On Friday, Microsoft announced new Windows Apportals. Apportals might be the missing link between Windows 8 being a detriment to enterprise organizations to actually turn it into an asset.
Very gradually, people are coming to figure out how to live with Windows 8. The operating system has been a big over-correction to make Windows for the consumer. Windows 8.1 and 8.1 Update introduced slight tweaks to bring the operating system back to being functional for enterprises and more intuitive for individuals.
The introduction of Apportals is another step forward to help tame the Start Screen and make it more manageable for organizations. If only Apportals were easier to make, it would be even better.
Apportals are simply Windows 8.1 apps that look similar to the Start Screen and allow an organization to put all of their applications – including desktop apps, new Windows modern apps, and web applications into one spot. The Apportals extend beyond just being a bunch of shortcuts and take advantage of the Windows 8 features like Live Tiles to show relevant data from company sources or Twitter feeds, for example. Access to the tiles and data is controlled by Active Directory security group membership. Deployment of the Apportal is done through the available means such as the Windows Store, internal stores, or side-loading. The user would then pin the Apportal to their Start Screen for easy access to all of their relevant organization data and applications.
In Microsoft’s own admission, Apportals are filling in a gap to coordinate applications for an organization that has previously been missed.
Windows Apportals address a long-missed insight in enterprise sales: customers use software from many vendors. Windows Apportals were built in response to numerous requests to create an “on-the-glass” integration for the wide variety of heterogeneous LOB apps that exist in organizations today, including legacy Windows 7 Desktop Applications; newer Modern Windows 8 apps; and Web Applications. IT Pros within enterprises know that the wide variety of apps, applications, and services which exist in an organization require a loosely-coupled structure – and in today’s diverse organizational environments it is not realistic or desirable to build a single, monolithic application. Instead, organizations want to use the flexibility of the Windows 8.1 OS to create a UI-based virtual integration, and continue to gain value from existing legacy technology investments. Windows Apportals are the solution to this need.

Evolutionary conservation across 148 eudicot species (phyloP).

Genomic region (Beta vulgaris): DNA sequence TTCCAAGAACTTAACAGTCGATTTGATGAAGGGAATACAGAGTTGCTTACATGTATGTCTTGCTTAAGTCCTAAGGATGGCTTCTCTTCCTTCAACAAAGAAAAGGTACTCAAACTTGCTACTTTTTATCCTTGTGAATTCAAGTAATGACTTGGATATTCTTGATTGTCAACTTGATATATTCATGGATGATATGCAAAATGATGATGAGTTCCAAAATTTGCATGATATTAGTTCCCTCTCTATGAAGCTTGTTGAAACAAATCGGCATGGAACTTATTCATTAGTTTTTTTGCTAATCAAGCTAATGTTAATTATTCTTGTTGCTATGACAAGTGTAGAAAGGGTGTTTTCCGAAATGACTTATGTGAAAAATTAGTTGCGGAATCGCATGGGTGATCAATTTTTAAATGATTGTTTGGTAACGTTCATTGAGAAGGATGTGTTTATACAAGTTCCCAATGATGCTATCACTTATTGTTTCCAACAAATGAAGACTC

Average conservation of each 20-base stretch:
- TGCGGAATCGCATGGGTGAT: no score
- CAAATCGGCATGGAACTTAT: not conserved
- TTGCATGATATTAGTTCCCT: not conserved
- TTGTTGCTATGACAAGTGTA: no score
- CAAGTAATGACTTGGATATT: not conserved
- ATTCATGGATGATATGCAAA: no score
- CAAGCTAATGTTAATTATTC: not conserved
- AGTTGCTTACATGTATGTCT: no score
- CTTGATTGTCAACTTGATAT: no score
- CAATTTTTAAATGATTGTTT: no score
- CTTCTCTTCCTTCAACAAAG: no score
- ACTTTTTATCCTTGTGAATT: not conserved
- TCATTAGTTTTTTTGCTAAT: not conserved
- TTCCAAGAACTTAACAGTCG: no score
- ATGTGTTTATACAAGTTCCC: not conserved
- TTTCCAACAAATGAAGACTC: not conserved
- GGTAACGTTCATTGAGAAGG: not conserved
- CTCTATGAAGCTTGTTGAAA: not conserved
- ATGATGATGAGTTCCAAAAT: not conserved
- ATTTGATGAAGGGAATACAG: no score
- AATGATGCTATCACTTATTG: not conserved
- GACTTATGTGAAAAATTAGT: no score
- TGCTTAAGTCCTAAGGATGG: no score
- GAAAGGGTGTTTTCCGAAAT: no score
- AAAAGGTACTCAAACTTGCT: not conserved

Since Apportals are just a Windows 8.1 app, you have to have Windows Developer access and knowledge of building apps. Otherwise, the Apportal utilizes the built-in OS building blocks to create a nifty dashboard with live tiles, app shortcuts, and other components.
Microsoft has created a site just for Apportals under their Enterprise section. You can partner with a consultant to build your Apportal or build it yourself. From the Apportals site, you can register your interest under ‘build it myself’ and download a 200+ page PDF that details building the Apportal. Within the document, they detail using the Windows Apportal Prototype Generator to create a mock-up that you can then shop around your stakeholders to see if it is a project worth pursuing. The document also includes building and designing the custom Apportal.
This YouTube video dives into the Apportal view so you can see how it could be useful for most organizations to help end users transition and make the most out of Windows 8.1.